It Could Be A Ruf Year – Entering his eighth year in the Phillies' organization, the past four in the big leagues, the time is now for potential-packed slugger Darin Ruf. "He's at a point, he's  years old, he's got to put up or shut up this year," Phillies manager Pete Mackanin said. Ruf feels the urgency and also understands to reach his potential, he's going to have to compete with fellow first baseman Ryan Howard for at-bats. Entering this spring, Ruf endured yet another offseason of Howard trade talk, which Ruf admits has become quite the broken record. "We've been hearing those rumors for like two to three years now, and nothing has happened," Ruf said. Ruf insists the obvious: both players want to be starters, but the relationship off the field remains a friendly one. "We have a great relationship," Ruf said. "We try to help each other all the time, on the field and off the field. We get together as much as possible, get dinners, lunches." Ruf is certainly the yin to Howard's yang. While Howard has struggled against lefties, Ruf has thrived. His OPS vs. lefties was an eye-opening 1.107 last season, which would have tied Nelson Cruz for the Major League lead if Ruf had enough at-bats. Playing strictly against lefties is a role he has mastered. "I might have the coach throw lefty and work on a little bit more fast-slow things in the cage," Ruf said. "It's a point of emphasis for me." This spring, Ruf is poised to break out of his comfort zone and face more righties, against whom his OPS was .483 last year, compared to Howard's .770. "Yeah I hope so," Ruf said. "I'm going to have to earn those and show I can regularly throw quality at-bats out there. You have more of a comfort level the more years you do it. [It's my] fourth big league Spring Training now. I know how it works." He wants to take playing time away from Howard, a player Ruf has great respect for on the field and the way the veteran has carried himself off of it. "I just try to watch him the way he goes about his work habits," Ruf said. "If there are things I can pick up, implement in the kind of person I am, the way I treat my fellow teammates, coaches, I think it will lead to a long career." It's a career at a crossroads this season, where for Ruf, the time is now.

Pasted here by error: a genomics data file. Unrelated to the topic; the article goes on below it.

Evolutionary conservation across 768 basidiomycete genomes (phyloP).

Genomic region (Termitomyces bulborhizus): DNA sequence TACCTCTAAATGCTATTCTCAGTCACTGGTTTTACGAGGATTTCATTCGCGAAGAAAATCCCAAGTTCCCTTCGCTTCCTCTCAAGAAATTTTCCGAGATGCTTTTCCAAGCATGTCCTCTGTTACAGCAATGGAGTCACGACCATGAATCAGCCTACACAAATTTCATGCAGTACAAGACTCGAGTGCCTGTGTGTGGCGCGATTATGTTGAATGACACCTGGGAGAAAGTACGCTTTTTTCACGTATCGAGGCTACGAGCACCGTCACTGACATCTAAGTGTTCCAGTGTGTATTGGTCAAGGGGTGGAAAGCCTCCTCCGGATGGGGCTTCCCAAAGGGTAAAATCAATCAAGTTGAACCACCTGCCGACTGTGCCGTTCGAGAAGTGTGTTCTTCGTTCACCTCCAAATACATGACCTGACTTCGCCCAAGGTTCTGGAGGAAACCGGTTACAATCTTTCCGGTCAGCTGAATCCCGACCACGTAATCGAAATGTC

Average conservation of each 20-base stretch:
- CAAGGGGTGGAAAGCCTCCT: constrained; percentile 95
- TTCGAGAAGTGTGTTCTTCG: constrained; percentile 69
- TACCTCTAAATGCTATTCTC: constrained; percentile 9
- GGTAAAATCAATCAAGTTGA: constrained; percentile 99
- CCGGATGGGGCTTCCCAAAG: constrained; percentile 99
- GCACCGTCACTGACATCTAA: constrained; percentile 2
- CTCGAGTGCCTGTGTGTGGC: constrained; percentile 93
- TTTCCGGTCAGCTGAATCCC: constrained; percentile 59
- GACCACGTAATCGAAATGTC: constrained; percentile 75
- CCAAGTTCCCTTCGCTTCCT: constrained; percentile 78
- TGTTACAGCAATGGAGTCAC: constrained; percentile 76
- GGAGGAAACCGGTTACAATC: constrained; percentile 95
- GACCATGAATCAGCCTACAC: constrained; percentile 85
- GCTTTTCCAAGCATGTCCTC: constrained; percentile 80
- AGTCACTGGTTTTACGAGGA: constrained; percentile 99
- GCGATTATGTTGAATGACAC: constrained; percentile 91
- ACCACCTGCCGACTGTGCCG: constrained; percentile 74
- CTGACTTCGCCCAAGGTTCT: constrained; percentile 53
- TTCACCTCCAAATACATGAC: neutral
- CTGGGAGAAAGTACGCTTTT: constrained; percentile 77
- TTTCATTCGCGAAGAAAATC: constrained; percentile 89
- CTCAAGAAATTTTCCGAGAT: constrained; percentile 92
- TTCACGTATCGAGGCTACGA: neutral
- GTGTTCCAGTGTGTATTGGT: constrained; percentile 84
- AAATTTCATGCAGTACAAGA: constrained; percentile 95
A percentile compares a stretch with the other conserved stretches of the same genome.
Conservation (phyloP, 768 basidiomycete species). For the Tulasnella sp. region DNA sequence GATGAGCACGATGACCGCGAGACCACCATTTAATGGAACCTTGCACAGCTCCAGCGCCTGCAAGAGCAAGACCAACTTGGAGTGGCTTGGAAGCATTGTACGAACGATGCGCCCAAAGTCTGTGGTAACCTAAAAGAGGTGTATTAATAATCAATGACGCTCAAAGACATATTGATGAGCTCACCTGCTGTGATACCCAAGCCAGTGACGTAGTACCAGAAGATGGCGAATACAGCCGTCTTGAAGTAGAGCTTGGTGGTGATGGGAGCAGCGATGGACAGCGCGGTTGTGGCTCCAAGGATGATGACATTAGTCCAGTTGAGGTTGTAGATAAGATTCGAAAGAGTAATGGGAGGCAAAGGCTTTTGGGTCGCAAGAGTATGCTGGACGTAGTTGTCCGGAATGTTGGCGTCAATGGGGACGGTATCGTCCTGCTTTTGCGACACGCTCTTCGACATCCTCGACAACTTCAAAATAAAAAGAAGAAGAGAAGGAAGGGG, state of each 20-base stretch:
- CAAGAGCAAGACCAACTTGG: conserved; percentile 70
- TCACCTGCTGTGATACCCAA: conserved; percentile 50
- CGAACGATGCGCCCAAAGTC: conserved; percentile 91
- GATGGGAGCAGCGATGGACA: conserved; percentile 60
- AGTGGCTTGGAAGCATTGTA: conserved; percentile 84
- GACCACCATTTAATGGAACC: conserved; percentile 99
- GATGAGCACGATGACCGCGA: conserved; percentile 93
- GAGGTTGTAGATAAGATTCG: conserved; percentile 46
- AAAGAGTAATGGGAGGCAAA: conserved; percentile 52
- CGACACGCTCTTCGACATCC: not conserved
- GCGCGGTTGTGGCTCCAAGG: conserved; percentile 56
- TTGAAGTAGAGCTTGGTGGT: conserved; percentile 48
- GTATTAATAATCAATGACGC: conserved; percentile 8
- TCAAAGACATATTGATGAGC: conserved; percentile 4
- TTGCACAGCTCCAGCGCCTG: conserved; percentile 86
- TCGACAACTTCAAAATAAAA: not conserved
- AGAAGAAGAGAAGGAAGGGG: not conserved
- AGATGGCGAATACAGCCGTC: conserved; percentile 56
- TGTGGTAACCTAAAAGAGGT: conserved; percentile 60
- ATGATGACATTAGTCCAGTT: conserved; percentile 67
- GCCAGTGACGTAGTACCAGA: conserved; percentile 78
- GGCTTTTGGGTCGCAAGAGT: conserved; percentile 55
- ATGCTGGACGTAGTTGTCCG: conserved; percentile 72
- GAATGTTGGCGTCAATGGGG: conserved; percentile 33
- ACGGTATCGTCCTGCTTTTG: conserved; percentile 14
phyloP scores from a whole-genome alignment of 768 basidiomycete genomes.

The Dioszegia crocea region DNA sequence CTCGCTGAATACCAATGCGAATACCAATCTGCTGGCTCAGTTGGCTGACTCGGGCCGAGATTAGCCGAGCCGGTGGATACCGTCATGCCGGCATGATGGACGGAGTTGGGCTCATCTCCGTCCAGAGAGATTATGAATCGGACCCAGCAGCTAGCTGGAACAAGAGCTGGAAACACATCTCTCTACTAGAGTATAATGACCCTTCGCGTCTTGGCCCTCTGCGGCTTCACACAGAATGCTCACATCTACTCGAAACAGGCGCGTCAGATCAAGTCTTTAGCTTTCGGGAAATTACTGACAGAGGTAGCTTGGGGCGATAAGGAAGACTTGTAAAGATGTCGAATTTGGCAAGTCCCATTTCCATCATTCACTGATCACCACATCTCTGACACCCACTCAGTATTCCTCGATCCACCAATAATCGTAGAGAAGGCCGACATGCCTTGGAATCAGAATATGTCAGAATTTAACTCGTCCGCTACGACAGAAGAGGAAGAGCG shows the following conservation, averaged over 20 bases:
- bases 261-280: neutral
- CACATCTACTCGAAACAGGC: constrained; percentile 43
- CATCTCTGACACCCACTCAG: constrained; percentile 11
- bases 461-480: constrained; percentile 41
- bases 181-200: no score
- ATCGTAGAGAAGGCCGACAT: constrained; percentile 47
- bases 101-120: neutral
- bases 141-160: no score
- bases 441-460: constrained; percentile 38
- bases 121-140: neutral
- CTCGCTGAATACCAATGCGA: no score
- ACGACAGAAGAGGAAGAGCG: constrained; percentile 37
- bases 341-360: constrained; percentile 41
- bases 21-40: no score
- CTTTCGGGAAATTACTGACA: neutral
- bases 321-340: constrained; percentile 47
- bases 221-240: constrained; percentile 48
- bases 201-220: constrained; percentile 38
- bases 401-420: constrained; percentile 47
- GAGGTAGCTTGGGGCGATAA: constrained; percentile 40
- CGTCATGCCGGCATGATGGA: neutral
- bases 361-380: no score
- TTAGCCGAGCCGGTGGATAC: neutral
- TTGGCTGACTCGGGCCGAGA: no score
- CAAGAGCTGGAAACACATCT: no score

Today In Phils History - In 1914, baseball was quite a different sport so when the Phillies spring training camp in Wilmington, NC was delayed due to weather manager Red Dooin held an indoor practice at the local YMCA. 40 years later the game had changed to the point that Robin Roberts signed a then NL record contract worth over $40,000 for the season ending his hold out. Of course, we must also remember a couple of players from the early days who have birthdays today including Ed Sixsmith (1863) who had only two plate appearances in his career and Hall of Famer Pete Alexander (1887) who is still one of the greatest pitchers to have ever played the game.
With the Phillies having finished the 2015 season with a spectacularly awful record of 63-99 it will be interesting to see what kind of team new President Andy MacPhail and GM Matt Klentak put on the field. At the same time I am definitely looking forward to the games against Boston with former GM Ruben Amaro on the field. Given the departures, lingering contracts, a history of injuries, bipolar performances, and unproven talent, it should, at the very least, be an interesting season for the Phillies. Who knows, maybe they can avoid 100 losses... hopefully by more than one game!